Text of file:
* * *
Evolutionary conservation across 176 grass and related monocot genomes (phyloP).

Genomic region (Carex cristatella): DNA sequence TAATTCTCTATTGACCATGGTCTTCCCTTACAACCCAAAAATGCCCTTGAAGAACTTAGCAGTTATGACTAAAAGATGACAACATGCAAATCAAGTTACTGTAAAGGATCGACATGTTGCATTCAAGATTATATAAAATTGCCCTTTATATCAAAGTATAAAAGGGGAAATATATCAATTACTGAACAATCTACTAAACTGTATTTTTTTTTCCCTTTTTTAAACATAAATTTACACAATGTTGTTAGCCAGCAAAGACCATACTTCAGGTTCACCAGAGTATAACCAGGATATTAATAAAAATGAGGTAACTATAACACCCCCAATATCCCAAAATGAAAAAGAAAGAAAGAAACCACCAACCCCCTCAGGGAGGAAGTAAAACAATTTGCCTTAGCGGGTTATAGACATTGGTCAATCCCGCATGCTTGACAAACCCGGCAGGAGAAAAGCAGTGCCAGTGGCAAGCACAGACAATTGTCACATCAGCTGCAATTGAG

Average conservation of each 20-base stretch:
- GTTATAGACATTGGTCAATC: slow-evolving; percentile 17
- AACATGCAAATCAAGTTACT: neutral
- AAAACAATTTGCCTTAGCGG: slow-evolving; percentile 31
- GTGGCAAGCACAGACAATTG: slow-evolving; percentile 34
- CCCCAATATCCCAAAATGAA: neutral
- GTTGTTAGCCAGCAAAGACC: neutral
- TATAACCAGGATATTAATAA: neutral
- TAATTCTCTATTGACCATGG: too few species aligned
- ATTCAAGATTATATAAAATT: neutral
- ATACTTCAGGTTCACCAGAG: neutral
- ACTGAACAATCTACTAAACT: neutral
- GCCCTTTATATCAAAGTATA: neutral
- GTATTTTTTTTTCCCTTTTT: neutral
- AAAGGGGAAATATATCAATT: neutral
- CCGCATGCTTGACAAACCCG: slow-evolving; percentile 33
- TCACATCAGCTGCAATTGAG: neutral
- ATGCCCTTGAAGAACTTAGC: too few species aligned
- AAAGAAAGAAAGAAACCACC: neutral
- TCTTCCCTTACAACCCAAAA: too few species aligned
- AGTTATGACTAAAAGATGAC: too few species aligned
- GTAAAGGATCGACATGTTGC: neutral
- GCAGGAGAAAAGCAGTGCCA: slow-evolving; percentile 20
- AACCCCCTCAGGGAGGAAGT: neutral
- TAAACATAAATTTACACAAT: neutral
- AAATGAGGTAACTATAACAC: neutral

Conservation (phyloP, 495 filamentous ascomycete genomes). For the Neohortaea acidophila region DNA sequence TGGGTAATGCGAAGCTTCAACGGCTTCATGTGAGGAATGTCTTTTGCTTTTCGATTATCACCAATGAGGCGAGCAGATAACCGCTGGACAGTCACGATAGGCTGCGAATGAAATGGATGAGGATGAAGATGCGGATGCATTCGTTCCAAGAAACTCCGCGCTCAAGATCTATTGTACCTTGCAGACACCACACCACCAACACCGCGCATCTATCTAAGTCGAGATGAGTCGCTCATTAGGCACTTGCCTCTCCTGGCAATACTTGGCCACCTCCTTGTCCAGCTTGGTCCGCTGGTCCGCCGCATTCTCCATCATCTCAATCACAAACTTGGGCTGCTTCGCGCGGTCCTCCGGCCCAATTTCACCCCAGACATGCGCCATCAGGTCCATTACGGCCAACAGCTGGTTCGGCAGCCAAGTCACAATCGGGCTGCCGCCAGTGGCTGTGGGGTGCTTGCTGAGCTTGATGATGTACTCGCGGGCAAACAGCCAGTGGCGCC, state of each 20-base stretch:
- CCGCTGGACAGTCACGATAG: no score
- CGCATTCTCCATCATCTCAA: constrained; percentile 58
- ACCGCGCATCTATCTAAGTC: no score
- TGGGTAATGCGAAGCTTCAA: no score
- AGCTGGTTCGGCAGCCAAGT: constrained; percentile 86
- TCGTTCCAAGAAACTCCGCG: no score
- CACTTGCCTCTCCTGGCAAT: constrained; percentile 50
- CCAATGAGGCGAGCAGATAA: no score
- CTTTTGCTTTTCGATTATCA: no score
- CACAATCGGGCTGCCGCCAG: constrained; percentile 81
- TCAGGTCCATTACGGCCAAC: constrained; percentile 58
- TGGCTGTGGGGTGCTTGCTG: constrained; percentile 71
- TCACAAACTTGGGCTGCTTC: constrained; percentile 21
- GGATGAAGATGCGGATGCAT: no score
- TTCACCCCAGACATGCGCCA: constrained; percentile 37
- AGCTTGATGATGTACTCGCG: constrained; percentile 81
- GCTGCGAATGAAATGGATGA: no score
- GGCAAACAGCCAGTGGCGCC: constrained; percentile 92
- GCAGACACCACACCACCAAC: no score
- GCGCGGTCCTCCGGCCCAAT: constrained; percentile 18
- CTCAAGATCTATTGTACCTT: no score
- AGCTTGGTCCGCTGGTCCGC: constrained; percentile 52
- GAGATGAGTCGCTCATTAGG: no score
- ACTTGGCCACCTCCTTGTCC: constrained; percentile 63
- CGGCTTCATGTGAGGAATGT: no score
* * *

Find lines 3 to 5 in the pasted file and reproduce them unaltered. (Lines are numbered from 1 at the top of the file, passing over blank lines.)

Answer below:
Average conservation of each 20-base stretch:
- GTTATAGACATTGGTCAATC: slow-evolving; percentile 17
- AACATGCAAATCAAGTTACT: neutral